• For another master class, pay attention to sound in We. Here’s just one example: “leer // at me, his co-conspirator” (a phrase that lives near these: “fingers,” “ordered” and “adorable”).
  • I imagine readers and reviewers are going to wonder, Are the pieces in We are poems/prose poems or microfiction? I’d say yes. I think the pitches I’ve seen for it say microfiction, but really, girls, you can be whatever you want.
  • And finally, the prize for the most well-earned blow job in a piece of creative writing goes to “We Dive,” which I link to below, so you can see for yourself. I also admire “We Dive” for being told from the vantage point of female main characters (through the voice of the narrator) instead of that male gaze that’s so common in material with any hint of the sexual or sensual.

Lines I want to remember:

  • “I took a cell phone shot at sunset of the Badlands, which weren’t bad at all, in fact they were kind of lovely in their shadowed dark.”
  • “Now, the merry- / go-round of years, a heartbeat / between Christmases. It’s like you // go out a girl who can honky tonk / all night and come home old, smelling / of spiced apples and cat, fat / with memories coding your bones.”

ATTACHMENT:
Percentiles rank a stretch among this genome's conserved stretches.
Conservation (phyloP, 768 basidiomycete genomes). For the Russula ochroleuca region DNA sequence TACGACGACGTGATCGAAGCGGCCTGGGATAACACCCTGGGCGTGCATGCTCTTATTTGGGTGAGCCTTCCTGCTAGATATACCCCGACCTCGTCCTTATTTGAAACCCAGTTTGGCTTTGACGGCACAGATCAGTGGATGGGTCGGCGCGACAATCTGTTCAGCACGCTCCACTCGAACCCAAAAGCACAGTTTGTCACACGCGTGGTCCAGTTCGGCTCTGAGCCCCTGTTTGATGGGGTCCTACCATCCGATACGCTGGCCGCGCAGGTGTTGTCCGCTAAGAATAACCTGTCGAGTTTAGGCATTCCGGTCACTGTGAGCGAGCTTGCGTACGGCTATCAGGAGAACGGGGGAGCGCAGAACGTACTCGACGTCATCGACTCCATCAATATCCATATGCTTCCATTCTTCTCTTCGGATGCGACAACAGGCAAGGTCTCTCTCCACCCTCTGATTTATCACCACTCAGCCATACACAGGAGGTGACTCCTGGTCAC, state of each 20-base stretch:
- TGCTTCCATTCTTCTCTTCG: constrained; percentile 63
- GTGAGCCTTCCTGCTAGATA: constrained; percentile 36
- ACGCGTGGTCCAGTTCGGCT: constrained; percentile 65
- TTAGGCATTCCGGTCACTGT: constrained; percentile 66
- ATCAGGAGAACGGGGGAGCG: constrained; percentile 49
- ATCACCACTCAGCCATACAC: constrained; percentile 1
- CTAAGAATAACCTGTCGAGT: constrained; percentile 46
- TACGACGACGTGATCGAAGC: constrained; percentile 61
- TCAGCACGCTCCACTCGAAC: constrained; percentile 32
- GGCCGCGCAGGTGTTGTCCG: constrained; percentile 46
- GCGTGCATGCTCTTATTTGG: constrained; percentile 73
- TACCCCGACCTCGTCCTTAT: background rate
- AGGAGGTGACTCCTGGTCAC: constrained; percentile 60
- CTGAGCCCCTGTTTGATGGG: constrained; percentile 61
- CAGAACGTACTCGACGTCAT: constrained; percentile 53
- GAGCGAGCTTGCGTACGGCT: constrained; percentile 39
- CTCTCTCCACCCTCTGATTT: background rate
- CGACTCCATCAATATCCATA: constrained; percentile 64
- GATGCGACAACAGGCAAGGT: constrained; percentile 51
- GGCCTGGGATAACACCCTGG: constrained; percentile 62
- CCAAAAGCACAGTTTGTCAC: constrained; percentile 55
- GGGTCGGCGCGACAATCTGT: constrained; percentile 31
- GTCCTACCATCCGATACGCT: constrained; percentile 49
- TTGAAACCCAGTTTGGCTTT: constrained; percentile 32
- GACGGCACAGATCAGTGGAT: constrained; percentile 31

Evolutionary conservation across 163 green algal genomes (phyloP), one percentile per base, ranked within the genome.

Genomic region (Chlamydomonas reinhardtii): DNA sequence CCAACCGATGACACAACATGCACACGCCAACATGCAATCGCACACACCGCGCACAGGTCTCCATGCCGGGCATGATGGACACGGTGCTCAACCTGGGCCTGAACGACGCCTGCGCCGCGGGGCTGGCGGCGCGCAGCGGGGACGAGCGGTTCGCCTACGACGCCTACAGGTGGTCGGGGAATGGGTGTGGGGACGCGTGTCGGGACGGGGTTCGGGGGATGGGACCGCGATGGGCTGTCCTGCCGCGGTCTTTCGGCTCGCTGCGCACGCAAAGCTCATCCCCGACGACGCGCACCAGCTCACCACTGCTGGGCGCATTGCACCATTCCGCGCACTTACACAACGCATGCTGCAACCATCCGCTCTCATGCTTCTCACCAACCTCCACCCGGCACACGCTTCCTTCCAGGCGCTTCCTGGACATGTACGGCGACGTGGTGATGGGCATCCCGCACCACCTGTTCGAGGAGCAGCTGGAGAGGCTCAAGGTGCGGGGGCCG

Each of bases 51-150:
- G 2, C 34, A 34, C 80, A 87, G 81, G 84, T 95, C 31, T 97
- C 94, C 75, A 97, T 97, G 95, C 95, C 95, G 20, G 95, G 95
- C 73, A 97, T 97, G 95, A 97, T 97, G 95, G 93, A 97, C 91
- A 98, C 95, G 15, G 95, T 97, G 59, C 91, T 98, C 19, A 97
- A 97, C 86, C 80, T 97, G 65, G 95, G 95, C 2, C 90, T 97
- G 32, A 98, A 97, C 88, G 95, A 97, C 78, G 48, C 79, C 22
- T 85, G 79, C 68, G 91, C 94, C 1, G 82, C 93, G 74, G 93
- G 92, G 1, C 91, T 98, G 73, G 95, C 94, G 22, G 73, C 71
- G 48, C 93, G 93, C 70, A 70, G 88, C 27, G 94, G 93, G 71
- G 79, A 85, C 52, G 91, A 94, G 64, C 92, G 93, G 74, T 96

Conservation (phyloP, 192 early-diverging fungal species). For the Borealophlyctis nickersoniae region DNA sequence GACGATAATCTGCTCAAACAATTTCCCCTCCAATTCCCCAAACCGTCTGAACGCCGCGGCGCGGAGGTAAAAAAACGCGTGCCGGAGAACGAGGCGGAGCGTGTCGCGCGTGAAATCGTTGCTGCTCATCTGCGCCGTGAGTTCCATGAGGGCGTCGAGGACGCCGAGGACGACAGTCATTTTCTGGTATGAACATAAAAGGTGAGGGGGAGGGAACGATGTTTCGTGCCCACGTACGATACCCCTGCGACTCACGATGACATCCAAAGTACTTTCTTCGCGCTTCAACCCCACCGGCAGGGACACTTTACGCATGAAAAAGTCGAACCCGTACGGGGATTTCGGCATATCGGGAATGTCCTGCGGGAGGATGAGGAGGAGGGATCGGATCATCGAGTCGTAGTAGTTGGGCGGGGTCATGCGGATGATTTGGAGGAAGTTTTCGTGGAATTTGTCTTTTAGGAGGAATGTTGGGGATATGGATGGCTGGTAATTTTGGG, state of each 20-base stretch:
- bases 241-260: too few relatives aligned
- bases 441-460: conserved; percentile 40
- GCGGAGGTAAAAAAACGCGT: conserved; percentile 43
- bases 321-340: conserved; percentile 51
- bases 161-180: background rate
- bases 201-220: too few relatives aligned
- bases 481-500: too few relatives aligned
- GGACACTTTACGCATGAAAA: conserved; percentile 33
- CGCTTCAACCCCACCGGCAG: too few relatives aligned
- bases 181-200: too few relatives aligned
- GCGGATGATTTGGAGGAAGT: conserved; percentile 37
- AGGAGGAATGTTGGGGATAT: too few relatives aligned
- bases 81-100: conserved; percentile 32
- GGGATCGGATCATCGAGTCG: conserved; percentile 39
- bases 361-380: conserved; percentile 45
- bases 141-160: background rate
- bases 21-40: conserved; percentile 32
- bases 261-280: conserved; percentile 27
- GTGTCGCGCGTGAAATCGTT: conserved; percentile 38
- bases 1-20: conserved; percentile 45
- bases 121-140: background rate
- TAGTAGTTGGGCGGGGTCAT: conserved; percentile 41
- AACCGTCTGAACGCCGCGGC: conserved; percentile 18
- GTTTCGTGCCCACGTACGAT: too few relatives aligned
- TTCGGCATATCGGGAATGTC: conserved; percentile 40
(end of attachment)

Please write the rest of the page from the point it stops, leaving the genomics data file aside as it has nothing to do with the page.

• “… paint you up into somebody else. Somebody who’d look good riding shotgun, bourbon-breathed, arm cocked on an open window. Someone at home with a cigarette in her hand exhaling yes, yes, yes.
  • “… on the freight dock where dishwashers / passed a joint and named // the constellations for me: the Big Dipper, Orion / and his flashy Elvis belt of stars; Cassiopeia // wife of Cepheus, sentenced to life / in the sky for boasting she // was more beautiful than the sea / nymphs …. The earth was turning, tilting // fat on its axis and I ached / for a kingdom to be queen of.”
  • “I was sure I could feel the earth turn but you said no, it was only the grumble of trucks on the interstate. Still it was nice to think we were moving forward, away from ourselves, even while we were stuck.”
  • “In the bar, we could dream / big, cop to it without apology, and when we sailed out / into the dusk, first stars hatching in a vast / indigo nest of sky, we wished on the first / one whose pulse and glitter caught / our eye, full up enough to believe / we’d someday get what we asked for.”

What others have said (the book was *just* released; I’ll watch for a few online reviews to share when they start to publish):

  • From Jane Springer at the Small Harbor Publishing website: “Freligh’s voice is fresh & flagrant, tender as it is Olympic, the curse that works its own godspell—& this book broke my heart open.”
  • From Meg Pokrass at the Small Harbor Publishing website: “If you’re anything like me, you’ll reread the beautiful broken-hearted stories in We many times to savor their uncomfortable magic.”

Where some of the poems from this collection live online:

Have you read this collection? If so, let me know your thoughts in the comments!

A quick plug before you go! I know Sarah in real life, as they say, and write about a full-length poetry collection of hers that won the 2014 Moon City Poetry Award — Sad Math. For more information about Sarah, other books and the classes she offers, you can visit her website.